- Knowledge Management Systems and the Rise of Slack - Ross Mayfield breathes life into the old "knowledge management" dry heave. Mayfield says Slack-type collaboration is moving us into a third - and more promising - knowledge management phase. It's about jugular immediacy now - not cryptic tools that no one uses.
- For Satya Nadella, Business is Personal - Vinnie Mirchandani's book review explains his changing views on Microsoft - and how Nadella's leadership factors in.
- Mobile World Congress 2018 - 5G and more - Holger Mueller strikes again, this time with a report from the massive Mobile World Congress in Barcelona. Question: how can you call an event "mobile world congress" - and Apple isn't involved? Hey, at least Blackberry was there.
- Acumatica Summit 2018: A “Rambunctious Teen” Cloud ERP Vendor Shaking Up the ERP Establishment? - A thoughtful review of an evolving cloud ERP player from TEC's PJ Jakovljevic.
- EPM, Project Orion, and the Beginner’s Mind - Bonus points to Host Analytic's Dave Kellogg for sneaking Zen concepts like Shoshin into an enterprise blog post. "Having an attitude of openness, eagerness, and lack of preconceptions." Bonus points if you can "step outside your paradigm."
- Facebook's Political Nightmare Is About To Get Worse - Another day, another linkbait headline from Buzzfeed, but: useful stuff on where social media and civilization goes from here.
WhiffsShall we start with a few ludicrous linkbaiters? How about:
- Man calls 911 about clam chowder — 4 times (souper productive)
- Steven Seagal Becomes The New Face of “Bitcoiin” (love the bit about "the strength of the spiritual man" and how he was "obvious choice" for brand ambassador)
- From an email PR pitch: "Article Idea: Voice is so 2017, AR is the future " - (sure wish the cell phone yappers on my train today were wearing VR dorkwear instead).
I took to Twitter for satire and service, and did quite a lot better with the former. The latter:
.@BofA_Help so are you guys planning to do anything about 45 minute plus small business call center hold times or should I consider this the new normal?
— Jon Reed (@jonerp) March 5, 2018
Cue the chirp of crickets and the sourpuss aftertaste of the supposedly powerful social consumer (though I'm not done with my bank just yet). Satire worked out better:
Email: "Blockchain is poised to overhaul B2B software sales" oooh boy. Buckle seat belts people! cc: @Steve_Lockstep
— Jon Reed (@jonerp) March 1, 2018
I won't call this a cheap shot but it was certainly target practice:
Without Bullshit - United Airlines should learn that you can’t create consistency with a lottery https://t.co/t7I2w3wFb3 -> I'm fine with this - after all, every United flight is a customer experience lottery also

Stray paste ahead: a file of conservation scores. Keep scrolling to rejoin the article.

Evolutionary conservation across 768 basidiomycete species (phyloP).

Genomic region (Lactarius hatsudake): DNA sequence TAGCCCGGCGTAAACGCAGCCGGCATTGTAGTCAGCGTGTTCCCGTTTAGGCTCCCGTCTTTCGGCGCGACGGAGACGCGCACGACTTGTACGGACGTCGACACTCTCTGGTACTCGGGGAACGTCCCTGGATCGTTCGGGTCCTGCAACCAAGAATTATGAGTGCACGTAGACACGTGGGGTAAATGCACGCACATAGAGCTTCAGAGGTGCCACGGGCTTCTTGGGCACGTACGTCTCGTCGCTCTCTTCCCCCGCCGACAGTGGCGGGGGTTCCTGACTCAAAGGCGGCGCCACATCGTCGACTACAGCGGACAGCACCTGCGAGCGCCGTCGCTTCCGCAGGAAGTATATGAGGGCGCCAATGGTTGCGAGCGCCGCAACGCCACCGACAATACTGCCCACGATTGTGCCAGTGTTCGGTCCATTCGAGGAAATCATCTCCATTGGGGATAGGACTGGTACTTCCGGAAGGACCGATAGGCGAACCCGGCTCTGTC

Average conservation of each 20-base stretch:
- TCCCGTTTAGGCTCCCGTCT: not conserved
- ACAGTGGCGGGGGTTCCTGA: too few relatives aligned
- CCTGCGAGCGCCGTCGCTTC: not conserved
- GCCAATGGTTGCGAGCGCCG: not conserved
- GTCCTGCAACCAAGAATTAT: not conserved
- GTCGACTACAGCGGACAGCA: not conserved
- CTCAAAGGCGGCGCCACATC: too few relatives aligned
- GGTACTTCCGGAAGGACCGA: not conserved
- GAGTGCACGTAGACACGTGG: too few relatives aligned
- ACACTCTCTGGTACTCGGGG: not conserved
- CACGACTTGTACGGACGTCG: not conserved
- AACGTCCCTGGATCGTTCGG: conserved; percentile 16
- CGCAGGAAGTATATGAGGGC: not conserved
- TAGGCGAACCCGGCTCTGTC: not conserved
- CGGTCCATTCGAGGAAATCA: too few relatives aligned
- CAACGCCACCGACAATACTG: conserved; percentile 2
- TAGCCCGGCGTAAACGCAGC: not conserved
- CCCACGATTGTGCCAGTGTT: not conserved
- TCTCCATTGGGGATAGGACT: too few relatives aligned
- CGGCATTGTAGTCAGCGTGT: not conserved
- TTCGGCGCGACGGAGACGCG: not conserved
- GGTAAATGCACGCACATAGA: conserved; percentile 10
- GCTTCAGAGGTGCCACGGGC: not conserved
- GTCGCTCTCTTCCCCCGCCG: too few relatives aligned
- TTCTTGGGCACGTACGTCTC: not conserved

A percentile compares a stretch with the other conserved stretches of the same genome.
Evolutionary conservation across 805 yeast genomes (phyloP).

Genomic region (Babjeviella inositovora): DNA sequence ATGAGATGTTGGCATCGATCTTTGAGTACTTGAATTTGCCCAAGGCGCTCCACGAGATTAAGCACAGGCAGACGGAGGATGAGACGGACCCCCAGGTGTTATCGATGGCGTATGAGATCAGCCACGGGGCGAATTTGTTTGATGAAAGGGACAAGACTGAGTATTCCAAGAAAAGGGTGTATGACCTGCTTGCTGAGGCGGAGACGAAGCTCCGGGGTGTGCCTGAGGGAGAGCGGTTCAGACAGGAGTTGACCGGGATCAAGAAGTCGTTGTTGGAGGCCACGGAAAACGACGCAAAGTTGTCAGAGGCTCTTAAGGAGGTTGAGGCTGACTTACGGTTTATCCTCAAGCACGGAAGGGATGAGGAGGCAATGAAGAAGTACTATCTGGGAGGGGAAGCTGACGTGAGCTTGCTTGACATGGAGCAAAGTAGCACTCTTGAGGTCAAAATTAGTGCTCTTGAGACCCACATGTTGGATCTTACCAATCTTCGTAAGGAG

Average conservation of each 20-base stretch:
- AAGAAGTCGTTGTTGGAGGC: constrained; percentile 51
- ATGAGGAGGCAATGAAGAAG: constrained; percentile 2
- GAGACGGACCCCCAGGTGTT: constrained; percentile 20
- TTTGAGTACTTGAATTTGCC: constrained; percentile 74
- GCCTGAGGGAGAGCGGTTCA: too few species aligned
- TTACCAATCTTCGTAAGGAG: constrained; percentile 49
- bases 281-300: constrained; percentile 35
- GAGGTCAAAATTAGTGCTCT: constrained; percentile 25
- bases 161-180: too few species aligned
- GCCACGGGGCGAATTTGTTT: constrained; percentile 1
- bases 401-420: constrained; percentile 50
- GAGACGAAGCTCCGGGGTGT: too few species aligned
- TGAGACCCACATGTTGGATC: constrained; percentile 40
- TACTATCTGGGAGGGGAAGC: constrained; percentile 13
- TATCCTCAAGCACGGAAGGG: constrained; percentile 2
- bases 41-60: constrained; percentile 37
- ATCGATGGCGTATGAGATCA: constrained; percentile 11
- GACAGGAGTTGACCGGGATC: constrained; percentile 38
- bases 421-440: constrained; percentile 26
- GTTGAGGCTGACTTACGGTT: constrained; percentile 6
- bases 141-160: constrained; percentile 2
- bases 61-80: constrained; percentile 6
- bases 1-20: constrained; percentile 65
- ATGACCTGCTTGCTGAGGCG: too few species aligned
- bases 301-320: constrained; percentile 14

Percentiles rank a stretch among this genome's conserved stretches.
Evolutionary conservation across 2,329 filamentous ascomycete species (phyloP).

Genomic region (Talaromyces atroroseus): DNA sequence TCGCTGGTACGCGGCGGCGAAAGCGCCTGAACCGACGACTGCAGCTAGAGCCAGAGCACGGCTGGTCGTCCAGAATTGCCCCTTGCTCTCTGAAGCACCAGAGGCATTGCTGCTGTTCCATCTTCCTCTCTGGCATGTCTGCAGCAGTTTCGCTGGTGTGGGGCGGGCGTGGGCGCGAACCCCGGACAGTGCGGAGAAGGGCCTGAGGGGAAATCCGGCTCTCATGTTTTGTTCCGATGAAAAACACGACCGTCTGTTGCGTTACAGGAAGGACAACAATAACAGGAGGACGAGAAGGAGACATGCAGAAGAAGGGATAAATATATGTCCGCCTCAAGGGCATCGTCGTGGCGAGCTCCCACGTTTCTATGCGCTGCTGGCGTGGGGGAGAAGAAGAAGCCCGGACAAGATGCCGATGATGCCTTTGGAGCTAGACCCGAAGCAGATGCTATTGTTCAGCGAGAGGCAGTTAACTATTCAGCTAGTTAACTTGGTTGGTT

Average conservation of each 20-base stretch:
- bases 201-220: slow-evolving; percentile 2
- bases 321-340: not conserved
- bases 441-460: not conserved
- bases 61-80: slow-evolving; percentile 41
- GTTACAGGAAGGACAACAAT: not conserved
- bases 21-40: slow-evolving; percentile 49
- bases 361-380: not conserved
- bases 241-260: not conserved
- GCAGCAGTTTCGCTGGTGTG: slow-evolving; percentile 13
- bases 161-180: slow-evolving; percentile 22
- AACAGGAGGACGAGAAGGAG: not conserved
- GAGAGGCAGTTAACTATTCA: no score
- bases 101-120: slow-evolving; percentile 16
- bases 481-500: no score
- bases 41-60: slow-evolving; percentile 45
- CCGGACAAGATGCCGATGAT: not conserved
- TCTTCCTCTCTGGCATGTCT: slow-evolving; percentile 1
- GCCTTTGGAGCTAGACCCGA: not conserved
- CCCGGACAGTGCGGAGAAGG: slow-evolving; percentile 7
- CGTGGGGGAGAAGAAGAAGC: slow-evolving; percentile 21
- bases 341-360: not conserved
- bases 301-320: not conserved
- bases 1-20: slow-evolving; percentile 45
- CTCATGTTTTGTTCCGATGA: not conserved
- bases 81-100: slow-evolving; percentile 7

— Jon Reed (@jonerp) March 6, 2018
Meanwhile, Brian Sommer breathed new life in my 2014 piece on how to botch a customer use case with this doozie:
— Jon Reed (@jonerp) March 6, 2018
Jon - let me help U start this piece. From a true story, a vendor tells the prospect that the product is installed at 1400 customers. Turns out it was only in 1 active customer for the new reworked product line and no reference is available yet. That, btw, happened last week! https://t.co/vopXLlJiSD
— Brian Sommer (@BrianSSommer) March 5, 2018
Hmmm - 1,400 to 1 is not such a great ratio. Brian - hopefully that one live customer is at least on the blockchain?
I could actually use your help with this one:
Flippy the Burger Flipping Robot Is Now Cooking at the CaliBurger Fast Food Chain https://t.co/Jm92NAnDI0 -> ""The kitchen of the future will always have people in it" - reassuring, but not sure why you'd say that when the robot is doing the cooking
— Jon Reed (@jonerp) March 5, 2018
Am I wrong here? If Flippy cooks the meat to gristled perfection, what else in the kitchen is safe from automation? Maybe the gourmet kitchen of the future has people in it, but does Caliburger? So the machine needs human help - not for the skill of cooking - but putting the raw patties on the grill? Nahh, that can't possibly be automated. So that's the human cook of the future? I'd seek another automation island if I were a burger patty placer.
Finally, I am still grappling with this:
— Jon Reed (@jonerp) February 28, 2018
"Hootsuite Helpers" are an enthusiastic and responsive bunch, which ups the absurdity factor. What is a Twitter app without notifications? That's a full-on neutering right? Why not just take the app out of its misery? Yep, it's Old Yeller time for Hootsuite's Twitter app I'm afraid (but evidently things are going great on Instagram!).
HootSuite has an explanation for why they did this, but get this: they WILL ONLY share it by email. That's right, a social media company can only communicate via email. You can't make this stuff up. I don't know what the email says as Google (wisely?) blocks them. Stay tuned as I circle the bowl...
If you find an #ensw piece that qualifies for hits and misses - in a good or bad way - let me know in the comments as Clive (almost) always does.